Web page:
• Referendums differ from General Elections in their lack of manifestos and accountability, which makes it even more important to try and understand what people thought they were voting for. The public’s view of Britain’s current relationship with Europe is significantly different from official statistics, particularly on core issues in the referendum such as immigration, welfare and the EU budget. Many people, including a large majority of Leave voters, have a view of immigration, EU “waste” and inward investment that is wide of the mark, which meant they overstated the problems to which they regarded Brexit as a solution.
  • The Government has taken the referendum result to be a mandate for a ‘global Britain’, but there is little evidence to support this. Brexit support was a rejection not just of the EU but of our links with the world beyond Europe. Most Leave voters want less immigration of all kinds and believe that both globalisation and multiculturalism to be forces for ill rather than good.
  • Leave voters do not expect things to get worse from Brexit in any feature of British life. They do not think, and would not tolerate, a reduction in their living standards resulting from Brexit. They were unanimous in their view that leaving the EU was a cost-free option. It is too early to say what the impact of Brexit will be and there may never be ‘buyer’s remorse’, but the mandate from last June was conditional and it is possible there is an increasing public clamour in the future to think again. 

Vicky Pryce: UK-EU trade arrangements post-Brexit

  • Any comprehensive Free Trade Agreement (FTA), even including a positive transitional arrangement, would be worse for the UK economy than continued UK membership of the Single Market or EEA. The worst option would be ‘no deal’ and opting for a WTO-only arrangement.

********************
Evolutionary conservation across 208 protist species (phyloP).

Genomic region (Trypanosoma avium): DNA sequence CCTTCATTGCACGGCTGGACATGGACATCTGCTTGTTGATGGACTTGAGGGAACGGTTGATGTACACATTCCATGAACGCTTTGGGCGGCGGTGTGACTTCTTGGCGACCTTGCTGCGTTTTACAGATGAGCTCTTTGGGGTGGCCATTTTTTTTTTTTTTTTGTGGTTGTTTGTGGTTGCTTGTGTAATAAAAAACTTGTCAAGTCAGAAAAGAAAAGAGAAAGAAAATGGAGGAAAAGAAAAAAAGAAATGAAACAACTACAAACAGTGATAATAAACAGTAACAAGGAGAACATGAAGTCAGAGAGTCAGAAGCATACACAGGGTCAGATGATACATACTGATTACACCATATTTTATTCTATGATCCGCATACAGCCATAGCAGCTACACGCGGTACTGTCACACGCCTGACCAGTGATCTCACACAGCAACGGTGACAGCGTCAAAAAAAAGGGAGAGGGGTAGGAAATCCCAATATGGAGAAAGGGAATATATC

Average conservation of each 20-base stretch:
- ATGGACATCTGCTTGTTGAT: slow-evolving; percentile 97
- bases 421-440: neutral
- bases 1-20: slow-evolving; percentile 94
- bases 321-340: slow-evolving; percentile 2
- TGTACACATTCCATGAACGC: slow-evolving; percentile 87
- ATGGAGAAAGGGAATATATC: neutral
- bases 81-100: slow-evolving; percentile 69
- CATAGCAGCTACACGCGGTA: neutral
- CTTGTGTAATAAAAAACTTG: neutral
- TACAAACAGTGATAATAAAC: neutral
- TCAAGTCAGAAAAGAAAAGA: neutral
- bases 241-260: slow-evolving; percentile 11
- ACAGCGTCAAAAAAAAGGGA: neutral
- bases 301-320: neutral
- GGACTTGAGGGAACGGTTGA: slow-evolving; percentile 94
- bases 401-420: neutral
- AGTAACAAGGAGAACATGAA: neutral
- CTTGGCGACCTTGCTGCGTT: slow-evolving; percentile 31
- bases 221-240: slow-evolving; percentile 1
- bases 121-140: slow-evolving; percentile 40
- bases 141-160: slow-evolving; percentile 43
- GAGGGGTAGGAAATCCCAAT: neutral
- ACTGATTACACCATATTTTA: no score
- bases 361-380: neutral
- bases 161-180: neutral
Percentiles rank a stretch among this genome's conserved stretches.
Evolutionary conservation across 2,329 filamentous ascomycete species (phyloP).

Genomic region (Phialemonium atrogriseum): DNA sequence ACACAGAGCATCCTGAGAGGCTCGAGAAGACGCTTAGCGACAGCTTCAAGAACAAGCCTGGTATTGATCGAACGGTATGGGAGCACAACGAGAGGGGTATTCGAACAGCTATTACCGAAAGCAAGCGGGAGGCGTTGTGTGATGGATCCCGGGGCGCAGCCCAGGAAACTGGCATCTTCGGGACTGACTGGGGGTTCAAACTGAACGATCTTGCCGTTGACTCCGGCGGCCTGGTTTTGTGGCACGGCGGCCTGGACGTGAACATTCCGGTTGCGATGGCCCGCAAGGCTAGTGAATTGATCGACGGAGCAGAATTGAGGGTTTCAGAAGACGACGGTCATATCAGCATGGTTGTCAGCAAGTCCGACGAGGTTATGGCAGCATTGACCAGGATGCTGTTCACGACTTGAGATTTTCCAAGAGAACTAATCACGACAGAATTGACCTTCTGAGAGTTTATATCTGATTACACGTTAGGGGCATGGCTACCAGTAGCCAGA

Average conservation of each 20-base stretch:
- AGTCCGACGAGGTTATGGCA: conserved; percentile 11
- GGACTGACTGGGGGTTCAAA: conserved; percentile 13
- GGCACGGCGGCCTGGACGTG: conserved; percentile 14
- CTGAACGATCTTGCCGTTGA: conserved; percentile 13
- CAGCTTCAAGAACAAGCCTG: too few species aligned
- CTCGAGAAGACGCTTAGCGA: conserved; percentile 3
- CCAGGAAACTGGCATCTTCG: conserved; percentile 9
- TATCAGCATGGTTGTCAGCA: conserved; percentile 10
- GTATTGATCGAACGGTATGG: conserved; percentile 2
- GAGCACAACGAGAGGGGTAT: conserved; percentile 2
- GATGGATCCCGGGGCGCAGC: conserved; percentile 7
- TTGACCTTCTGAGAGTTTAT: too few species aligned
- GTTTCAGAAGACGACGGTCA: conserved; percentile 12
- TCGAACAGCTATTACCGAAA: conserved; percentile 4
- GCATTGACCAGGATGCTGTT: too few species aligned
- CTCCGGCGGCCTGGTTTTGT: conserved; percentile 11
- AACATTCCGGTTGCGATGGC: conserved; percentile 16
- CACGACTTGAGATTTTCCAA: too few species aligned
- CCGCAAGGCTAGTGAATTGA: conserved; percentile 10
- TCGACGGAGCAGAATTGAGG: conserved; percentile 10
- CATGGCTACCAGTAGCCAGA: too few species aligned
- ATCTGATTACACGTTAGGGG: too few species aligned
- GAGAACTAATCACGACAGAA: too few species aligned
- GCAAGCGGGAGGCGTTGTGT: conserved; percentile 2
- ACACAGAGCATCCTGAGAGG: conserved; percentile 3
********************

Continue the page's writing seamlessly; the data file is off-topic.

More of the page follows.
• The Single Market’s common rules, legal system and four freedoms increase economies of scale; boost investment and innovation; and lead to higher productivity and lower costs for consumers. For the UK, membership has made our economy more attractive to foreign investment, increased UK-EU trade and eliminated non-tariff barriers.
  • The Government’s preference for specific sectoral arrangements would be a sub-optimal outcome. There is room for manoeuvre within FTAs and the pressure should be on the Government to obtain an agreement that is as close to the one we have with the EU now as Single Market members as possible. However, there simply is no FTA in existence that provides the same level of access as Single Market membership, particularly in services. And there is a political incentive in the EU to ensure any FTA delivers more restricted market access. 

Timothy Lyons QC: A customs cooperation agreement

  • To protect its own interests, the UK may wish to maintain the existing level of customs cooperation with EU member states, particularly if the aim is to reach a comprehensive agreement that will deliver the exact same benefits we have at present. To satisfy this objective, any agreement will need to address the breadth of functions carried out by modern customs authorities; the depth of their cooperation; the issues raised by rules of origin; and the avoidance of a hard border between Northern Ireland and the Republic of Ireland.
  • Customs co-operation will need to consider how to preserve the framework for electronic communications between the relevant agencies and between traders and customs authorities. There is likely to be a need to maintain if not increase the capacity of the UK’s computer systems as the number of customs declarations is likely to increase substantially. It may be important to maintain the current common approach to issues such as risk management, procedures for the release of goods and classification and valuation matters. Mutual recognition of the status of authorised economic operators in both the EU and the UK may be thought highly desirable.
  • In Ireland, creative solutions will need to be found to prevent a hard border from emerging. Doubts have been raised about whether the solution between Norway and Sweden could be replicated, as both are in the Single Market, and whether the technology even exists to make an open border possible. From the Irish border to traders to consumers and individuals, a suitable customs cooperation agreement will be one of the most important facets of the negotiations.

Sam Lowe: Post-Brexit free trade agreements